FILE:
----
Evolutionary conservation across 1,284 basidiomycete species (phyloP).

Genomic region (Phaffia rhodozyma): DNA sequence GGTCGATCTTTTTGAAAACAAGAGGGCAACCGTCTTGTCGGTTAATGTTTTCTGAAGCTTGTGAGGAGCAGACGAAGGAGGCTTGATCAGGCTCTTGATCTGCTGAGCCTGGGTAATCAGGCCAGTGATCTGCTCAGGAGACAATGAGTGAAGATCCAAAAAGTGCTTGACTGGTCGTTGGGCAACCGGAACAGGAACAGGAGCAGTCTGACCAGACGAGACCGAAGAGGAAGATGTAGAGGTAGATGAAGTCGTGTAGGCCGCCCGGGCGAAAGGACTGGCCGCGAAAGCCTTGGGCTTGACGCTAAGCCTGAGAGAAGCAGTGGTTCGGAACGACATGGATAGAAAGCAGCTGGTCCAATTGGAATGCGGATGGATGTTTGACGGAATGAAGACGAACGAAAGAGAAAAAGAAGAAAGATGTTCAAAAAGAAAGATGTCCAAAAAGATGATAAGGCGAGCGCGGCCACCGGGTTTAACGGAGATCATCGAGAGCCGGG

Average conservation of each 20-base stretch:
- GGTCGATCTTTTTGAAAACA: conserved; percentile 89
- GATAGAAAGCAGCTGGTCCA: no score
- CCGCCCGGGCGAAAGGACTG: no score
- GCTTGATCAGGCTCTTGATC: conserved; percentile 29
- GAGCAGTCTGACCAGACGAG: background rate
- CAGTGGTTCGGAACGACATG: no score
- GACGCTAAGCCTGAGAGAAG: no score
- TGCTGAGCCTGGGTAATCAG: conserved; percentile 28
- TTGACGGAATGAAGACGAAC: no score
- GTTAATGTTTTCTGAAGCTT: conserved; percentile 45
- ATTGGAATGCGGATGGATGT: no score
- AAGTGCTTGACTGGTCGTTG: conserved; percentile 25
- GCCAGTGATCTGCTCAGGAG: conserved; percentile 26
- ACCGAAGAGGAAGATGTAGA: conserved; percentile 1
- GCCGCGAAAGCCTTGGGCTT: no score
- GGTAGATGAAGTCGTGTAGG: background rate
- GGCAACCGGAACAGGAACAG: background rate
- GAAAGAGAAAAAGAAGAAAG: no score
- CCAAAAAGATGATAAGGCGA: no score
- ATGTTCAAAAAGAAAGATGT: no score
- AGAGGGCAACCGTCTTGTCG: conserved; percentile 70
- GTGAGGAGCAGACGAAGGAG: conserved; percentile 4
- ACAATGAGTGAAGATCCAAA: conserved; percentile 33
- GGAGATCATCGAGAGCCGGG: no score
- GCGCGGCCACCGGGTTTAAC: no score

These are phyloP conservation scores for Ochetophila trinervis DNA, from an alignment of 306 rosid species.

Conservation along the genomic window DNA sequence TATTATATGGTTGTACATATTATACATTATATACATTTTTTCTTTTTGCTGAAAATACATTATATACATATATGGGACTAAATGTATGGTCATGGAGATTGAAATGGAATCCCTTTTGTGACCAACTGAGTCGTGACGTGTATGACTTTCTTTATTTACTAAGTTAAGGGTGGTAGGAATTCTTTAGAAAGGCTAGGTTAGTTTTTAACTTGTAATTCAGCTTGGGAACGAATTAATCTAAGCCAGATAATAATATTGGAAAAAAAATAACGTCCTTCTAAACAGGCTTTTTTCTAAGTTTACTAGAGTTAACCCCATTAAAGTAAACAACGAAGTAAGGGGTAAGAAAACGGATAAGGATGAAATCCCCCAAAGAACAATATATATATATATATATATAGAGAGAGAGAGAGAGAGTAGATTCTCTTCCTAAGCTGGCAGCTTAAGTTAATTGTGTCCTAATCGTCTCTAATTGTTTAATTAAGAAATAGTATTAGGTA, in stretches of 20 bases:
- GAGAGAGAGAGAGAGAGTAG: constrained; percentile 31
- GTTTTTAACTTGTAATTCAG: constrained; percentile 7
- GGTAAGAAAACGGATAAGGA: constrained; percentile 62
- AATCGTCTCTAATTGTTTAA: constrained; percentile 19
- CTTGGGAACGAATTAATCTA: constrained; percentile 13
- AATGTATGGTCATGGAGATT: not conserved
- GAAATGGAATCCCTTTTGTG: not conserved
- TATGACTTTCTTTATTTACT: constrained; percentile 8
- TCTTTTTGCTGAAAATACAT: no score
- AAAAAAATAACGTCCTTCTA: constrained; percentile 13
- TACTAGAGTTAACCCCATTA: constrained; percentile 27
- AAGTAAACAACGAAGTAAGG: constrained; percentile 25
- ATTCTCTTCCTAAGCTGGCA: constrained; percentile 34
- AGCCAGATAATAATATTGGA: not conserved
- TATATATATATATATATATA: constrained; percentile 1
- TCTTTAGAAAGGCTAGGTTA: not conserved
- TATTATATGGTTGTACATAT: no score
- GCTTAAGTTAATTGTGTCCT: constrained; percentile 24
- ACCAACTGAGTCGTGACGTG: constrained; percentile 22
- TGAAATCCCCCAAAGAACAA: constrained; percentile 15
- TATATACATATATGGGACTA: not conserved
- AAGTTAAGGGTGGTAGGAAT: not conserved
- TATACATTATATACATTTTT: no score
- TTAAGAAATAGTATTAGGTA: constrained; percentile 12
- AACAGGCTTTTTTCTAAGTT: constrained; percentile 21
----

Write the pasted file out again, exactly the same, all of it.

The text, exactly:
Evolutionary conservation across 1,284 basidiomycete species (phyloP).

Genomic region (Phaffia rhodozyma): DNA sequence GGTCGATCTTTTTGAAAACAAGAGGGCAACCGTCTTGTCGGTTAATGTTTTCTGAAGCTTGTGAGGAGCAGACGAAGGAGGCTTGATCAGGCTCTTGATCTGCTGAGCCTGGGTAATCAGGCCAGTGATCTGCTCAGGAGACAATGAGTGAAGATCCAAAAAGTGCTTGACTGGTCGTTGGGCAACCGGAACAGGAACAGGAGCAGTCTGACCAGACGAGACCGAAGAGGAAGATGTAGAGGTAGATGAAGTCGTGTAGGCCGCCCGGGCGAAAGGACTGGCCGCGAAAGCCTTGGGCTTGACGCTAAGCCTGAGAGAAGCAGTGGTTCGGAACGACATGGATAGAAAGCAGCTGGTCCAATTGGAATGCGGATGGATGTTTGACGGAATGAAGACGAACGAAAGAGAAAAAGAAGAAAGATGTTCAAAAAGAAAGATGTCCAAAAAGATGATAAGGCGAGCGCGGCCACCGGGTTTAACGGAGATCATCGAGAGCCGGG

Average conservation of each 20-base stretch:
- GGTCGATCTTTTTGAAAACA: conserved; percentile 89
- GATAGAAAGCAGCTGGTCCA: no score
- CCGCCCGGGCGAAAGGACTG: no score
- GCTTGATCAGGCTCTTGATC: conserved; percentile 29
- GAGCAGTCTGACCAGACGAG: background rate
- CAGTGGTTCGGAACGACATG: no score
- GACGCTAAGCCTGAGAGAAG: no score
- TGCTGAGCCTGGGTAATCAG: conserved; percentile 28
- TTGACGGAATGAAGACGAAC: no score
- GTTAATGTTTTCTGAAGCTT: conserved; percentile 45
- ATTGGAATGCGGATGGATGT: no score
- AAGTGCTTGACTGGTCGTTG: conserved; percentile 25
- GCCAGTGATCTGCTCAGGAG: conserved; percentile 26
- ACCGAAGAGGAAGATGTAGA: conserved; percentile 1
- GCCGCGAAAGCCTTGGGCTT: no score
- GGTAGATGAAGTCGTGTAGG: background rate
- GGCAACCGGAACAGGAACAG: background rate
- GAAAGAGAAAAAGAAGAAAG: no score
- CCAAAAAGATGATAAGGCGA: no score
- ATGTTCAAAAAGAAAGATGT: no score
- AGAGGGCAACCGTCTTGTCG: conserved; percentile 70
- GTGAGGAGCAGACGAAGGAG: conserved; percentile 4
- ACAATGAGTGAAGATCCAAA: conserved; percentile 33
- GGAGATCATCGAGAGCCGGG: no score
- GCGCGGCCACCGGGTTTAAC: no score

These are phyloP conservation scores for Ochetophila trinervis DNA, from an alignment of 306 rosid species.

Conservation along the genomic window DNA sequence TATTATATGGTTGTACATATTATACATTATATACATTTTTTCTTTTTGCTGAAAATACATTATATACATATATGGGACTAAATGTATGGTCATGGAGATTGAAATGGAATCCCTTTTGTGACCAACTGAGTCGTGACGTGTATGACTTTCTTTATTTACTAAGTTAAGGGTGGTAGGAATTCTTTAGAAAGGCTAGGTTAGTTTTTAACTTGTAATTCAGCTTGGGAACGAATTAATCTAAGCCAGATAATAATATTGGAAAAAAAATAACGTCCTTCTAAACAGGCTTTTTTCTAAGTTTACTAGAGTTAACCCCATTAAAGTAAACAACGAAGTAAGGGGTAAGAAAACGGATAAGGATGAAATCCCCCAAAGAACAATATATATATATATATATATAGAGAGAGAGAGAGAGAGTAGATTCTCTTCCTAAGCTGGCAGCTTAAGTTAATTGTGTCCTAATCGTCTCTAATTGTTTAATTAAGAAATAGTATTAGGTA, in stretches of 20 bases:
- GAGAGAGAGAGAGAGAGTAG: constrained; percentile 31
- GTTTTTAACTTGTAATTCAG: constrained; percentile 7
- GGTAAGAAAACGGATAAGGA: constrained; percentile 62
- AATCGTCTCTAATTGTTTAA: constrained; percentile 19
- CTTGGGAACGAATTAATCTA: constrained; percentile 13
- AATGTATGGTCATGGAGATT: not conserved
- GAAATGGAATCCCTTTTGTG: not conserved
- TATGACTTTCTTTATTTACT: constrained; percentile 8
- TCTTTTTGCTGAAAATACAT: no score
- AAAAAAATAACGTCCTTCTA: constrained; percentile 13
- TACTAGAGTTAACCCCATTA: constrained; percentile 27
- AAGTAAACAACGAAGTAAGG: constrained; percentile 25
- ATTCTCTTCCTAAGCTGGCA: constrained; percentile 34
- AGCCAGATAATAATATTGGA: not conserved
- TATATATATATATATATATA: constrained; percentile 1
- TCTTTAGAAAGGCTAGGTTA: not conserved
- TATTATATGGTTGTACATAT: no score
- GCTTAAGTTAATTGTGTCCT: constrained; percentile 24
- ACCAACTGAGTCGTGACGTG: constrained; percentile 22
- TGAAATCCCCCAAAGAACAA: constrained; percentile 15
- TATATACATATATGGGACTA: not conserved
- AAGTTAAGGGTGGTAGGAAT: not conserved
- TATACATTATATACATTTTT: no score
- TTAAGAAATAGTATTAGGTA: constrained; percentile 12
- AACAGGCTTTTTTCTAAGTT: constrained; percentile 21